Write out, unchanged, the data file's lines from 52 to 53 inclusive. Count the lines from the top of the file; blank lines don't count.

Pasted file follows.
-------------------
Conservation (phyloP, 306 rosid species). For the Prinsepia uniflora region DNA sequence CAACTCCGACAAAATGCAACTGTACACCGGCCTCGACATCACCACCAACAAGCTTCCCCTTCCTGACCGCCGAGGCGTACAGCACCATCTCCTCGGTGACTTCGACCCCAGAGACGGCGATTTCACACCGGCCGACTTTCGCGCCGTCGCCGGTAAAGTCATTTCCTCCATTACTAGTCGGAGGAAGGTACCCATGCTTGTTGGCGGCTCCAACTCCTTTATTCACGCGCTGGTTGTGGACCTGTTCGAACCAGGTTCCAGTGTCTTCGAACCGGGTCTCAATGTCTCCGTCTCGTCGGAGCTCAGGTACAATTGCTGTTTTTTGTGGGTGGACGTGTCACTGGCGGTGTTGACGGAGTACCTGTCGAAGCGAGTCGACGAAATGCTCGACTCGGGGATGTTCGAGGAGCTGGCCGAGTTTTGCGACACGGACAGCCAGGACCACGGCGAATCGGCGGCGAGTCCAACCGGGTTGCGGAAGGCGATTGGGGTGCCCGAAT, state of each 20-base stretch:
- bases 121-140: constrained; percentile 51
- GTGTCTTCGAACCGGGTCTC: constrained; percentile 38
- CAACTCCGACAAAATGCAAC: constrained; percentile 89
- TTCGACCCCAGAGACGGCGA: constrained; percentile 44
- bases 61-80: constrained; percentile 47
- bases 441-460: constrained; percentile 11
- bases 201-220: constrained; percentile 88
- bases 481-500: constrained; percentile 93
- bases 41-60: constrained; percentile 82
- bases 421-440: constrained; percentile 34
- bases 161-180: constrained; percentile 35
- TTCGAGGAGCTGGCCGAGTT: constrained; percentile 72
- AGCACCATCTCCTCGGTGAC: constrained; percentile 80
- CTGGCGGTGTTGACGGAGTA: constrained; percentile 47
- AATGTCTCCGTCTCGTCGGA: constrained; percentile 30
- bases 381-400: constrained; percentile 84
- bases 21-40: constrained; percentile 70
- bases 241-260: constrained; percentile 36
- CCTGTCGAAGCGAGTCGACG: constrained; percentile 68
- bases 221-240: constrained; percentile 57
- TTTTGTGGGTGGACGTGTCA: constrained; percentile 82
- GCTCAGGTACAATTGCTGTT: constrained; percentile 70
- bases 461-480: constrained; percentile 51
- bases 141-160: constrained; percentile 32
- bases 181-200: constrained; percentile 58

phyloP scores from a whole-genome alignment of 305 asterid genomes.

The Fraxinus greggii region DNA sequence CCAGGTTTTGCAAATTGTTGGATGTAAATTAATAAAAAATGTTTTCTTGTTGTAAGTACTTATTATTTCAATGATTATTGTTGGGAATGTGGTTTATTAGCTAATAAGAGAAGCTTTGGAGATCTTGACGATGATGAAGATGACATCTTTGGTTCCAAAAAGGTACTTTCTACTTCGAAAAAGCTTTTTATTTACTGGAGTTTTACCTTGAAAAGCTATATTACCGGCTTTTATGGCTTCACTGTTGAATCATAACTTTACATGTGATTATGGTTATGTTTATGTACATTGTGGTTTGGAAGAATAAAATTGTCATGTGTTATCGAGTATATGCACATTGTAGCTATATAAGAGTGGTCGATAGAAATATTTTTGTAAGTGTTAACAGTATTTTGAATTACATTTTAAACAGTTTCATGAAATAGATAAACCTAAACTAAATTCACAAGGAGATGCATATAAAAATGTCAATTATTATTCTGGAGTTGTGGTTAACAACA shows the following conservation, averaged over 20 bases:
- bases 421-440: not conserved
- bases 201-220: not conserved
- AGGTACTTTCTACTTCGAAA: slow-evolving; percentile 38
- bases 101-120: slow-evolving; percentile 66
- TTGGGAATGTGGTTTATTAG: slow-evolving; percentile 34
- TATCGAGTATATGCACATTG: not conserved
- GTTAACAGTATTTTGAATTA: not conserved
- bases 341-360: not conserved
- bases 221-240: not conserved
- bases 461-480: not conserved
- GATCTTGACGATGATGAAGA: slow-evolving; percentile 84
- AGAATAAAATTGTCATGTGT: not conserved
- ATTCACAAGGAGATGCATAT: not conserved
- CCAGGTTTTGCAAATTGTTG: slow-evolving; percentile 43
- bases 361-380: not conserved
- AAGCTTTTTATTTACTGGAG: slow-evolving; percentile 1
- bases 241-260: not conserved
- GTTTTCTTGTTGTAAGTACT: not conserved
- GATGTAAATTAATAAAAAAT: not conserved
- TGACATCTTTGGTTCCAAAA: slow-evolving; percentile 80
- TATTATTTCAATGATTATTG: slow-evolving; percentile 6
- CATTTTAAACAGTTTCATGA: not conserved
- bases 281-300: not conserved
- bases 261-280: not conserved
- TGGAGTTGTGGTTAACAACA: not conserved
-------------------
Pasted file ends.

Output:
- bases 261-280: not conserved
- TGGAGTTGTGGTTAACAACA: not conserved